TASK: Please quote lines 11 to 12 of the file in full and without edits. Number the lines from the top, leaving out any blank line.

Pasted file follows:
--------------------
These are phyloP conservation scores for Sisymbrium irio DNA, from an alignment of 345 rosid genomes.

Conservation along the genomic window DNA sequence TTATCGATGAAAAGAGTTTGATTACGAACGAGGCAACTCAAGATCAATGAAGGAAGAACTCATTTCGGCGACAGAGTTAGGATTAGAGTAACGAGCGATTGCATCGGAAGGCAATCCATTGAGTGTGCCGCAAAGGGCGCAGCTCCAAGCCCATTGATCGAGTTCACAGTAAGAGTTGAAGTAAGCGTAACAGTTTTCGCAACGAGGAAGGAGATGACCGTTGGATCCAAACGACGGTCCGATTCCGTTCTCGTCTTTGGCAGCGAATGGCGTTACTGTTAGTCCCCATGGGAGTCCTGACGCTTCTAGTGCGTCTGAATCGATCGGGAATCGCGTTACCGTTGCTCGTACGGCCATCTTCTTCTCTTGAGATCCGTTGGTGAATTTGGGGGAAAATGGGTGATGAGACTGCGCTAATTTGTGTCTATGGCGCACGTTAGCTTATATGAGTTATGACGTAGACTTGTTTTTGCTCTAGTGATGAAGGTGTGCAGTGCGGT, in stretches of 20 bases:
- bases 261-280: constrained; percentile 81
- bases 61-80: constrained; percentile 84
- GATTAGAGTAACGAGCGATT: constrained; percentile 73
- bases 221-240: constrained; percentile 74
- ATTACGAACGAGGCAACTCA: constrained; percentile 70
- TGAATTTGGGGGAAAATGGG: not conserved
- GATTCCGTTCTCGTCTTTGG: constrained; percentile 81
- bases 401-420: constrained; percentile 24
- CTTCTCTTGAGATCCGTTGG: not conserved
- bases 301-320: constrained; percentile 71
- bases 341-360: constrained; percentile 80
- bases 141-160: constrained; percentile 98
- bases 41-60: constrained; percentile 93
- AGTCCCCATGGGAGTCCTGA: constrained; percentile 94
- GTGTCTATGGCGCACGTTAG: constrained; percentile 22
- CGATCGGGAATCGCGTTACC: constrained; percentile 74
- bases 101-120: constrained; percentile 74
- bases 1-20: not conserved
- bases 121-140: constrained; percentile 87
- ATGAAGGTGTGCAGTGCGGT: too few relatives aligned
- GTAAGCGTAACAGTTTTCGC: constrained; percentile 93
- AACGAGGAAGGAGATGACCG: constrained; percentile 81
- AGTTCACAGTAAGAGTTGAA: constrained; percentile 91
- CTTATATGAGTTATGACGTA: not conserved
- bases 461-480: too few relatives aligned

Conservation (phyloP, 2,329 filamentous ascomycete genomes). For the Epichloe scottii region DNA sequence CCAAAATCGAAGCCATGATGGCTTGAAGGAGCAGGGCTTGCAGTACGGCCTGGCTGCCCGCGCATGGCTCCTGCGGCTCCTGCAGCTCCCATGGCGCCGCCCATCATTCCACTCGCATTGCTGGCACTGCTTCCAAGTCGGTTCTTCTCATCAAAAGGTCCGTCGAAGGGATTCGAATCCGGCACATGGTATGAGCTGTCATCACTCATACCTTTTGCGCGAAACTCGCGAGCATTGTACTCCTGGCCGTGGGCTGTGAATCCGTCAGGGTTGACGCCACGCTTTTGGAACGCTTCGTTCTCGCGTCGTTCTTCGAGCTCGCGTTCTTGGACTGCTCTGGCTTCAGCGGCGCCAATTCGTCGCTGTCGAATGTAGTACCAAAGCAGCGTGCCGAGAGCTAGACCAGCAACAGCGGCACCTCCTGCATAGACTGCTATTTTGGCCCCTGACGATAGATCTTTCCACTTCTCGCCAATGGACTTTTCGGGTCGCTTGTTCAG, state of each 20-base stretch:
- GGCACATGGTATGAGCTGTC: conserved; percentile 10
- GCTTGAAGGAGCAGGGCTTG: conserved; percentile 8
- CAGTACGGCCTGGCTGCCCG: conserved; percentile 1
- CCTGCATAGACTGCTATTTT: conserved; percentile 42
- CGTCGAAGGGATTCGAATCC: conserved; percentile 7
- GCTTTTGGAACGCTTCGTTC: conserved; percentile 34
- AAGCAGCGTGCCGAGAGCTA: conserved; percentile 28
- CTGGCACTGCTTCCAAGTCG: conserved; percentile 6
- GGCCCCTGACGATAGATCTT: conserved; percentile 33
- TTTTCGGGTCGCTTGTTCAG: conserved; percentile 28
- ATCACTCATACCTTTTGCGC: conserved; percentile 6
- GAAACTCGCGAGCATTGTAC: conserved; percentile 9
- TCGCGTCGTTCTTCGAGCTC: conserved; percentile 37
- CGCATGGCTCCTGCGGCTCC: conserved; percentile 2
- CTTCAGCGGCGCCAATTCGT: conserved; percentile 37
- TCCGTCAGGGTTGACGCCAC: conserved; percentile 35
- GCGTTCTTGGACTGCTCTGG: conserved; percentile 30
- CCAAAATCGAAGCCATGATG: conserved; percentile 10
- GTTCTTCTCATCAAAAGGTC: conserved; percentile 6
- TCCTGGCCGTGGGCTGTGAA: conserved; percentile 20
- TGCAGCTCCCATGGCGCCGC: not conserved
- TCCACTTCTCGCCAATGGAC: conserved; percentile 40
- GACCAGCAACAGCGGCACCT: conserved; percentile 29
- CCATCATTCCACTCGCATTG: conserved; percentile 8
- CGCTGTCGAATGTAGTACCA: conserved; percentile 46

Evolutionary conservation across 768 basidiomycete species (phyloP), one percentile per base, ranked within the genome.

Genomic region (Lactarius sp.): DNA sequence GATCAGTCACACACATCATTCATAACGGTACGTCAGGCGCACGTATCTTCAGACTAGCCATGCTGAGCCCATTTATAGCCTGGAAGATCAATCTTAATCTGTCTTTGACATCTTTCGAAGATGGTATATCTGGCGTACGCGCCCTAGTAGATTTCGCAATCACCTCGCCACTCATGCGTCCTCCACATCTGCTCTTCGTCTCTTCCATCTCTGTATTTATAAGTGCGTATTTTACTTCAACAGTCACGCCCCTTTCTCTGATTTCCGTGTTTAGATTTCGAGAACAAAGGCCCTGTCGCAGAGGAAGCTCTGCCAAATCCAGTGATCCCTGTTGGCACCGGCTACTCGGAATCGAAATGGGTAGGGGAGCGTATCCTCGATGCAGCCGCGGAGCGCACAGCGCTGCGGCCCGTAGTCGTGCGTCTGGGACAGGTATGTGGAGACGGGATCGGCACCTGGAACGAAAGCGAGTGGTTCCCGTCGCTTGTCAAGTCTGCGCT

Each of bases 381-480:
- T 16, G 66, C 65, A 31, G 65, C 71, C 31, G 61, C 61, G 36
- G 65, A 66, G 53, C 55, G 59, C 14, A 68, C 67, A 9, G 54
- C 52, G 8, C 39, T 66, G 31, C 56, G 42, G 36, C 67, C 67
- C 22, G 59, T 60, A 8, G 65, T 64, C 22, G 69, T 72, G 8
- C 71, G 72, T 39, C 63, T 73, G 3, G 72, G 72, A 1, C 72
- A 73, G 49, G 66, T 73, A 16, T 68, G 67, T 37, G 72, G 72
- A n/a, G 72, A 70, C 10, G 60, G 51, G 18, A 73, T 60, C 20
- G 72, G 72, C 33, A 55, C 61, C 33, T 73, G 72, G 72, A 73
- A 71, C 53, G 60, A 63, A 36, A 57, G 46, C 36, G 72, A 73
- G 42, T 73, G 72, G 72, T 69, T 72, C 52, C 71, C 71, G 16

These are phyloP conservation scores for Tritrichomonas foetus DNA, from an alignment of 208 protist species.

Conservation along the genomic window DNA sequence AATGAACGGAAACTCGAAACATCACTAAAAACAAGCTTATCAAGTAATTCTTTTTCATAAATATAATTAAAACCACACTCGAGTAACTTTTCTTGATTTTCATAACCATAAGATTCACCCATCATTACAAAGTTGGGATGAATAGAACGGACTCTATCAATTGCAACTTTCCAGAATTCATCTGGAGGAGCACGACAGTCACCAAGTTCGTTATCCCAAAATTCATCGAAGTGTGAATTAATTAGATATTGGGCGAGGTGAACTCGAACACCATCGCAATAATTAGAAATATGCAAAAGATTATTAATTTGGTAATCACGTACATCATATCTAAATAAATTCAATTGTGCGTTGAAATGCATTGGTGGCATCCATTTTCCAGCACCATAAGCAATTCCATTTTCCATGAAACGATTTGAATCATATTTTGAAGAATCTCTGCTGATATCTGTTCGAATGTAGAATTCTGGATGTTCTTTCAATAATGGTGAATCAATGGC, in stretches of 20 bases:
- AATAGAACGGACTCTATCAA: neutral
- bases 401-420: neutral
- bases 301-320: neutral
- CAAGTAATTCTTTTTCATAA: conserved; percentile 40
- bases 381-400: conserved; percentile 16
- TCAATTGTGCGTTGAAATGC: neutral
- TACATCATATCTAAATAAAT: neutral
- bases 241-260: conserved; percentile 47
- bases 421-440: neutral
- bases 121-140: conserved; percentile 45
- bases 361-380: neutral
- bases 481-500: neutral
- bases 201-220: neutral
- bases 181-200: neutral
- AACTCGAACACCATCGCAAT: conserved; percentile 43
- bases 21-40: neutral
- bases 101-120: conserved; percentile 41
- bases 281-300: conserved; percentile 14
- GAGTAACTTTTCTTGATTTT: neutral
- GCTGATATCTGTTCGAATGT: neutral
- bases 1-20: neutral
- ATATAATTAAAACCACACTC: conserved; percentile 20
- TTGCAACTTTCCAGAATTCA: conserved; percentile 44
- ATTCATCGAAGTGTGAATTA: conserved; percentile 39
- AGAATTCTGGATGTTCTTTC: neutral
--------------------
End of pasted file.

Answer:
- CTTCTCTTGAGATCCGTTGG: not conserved
- bases 301-320: constrained; percentile 71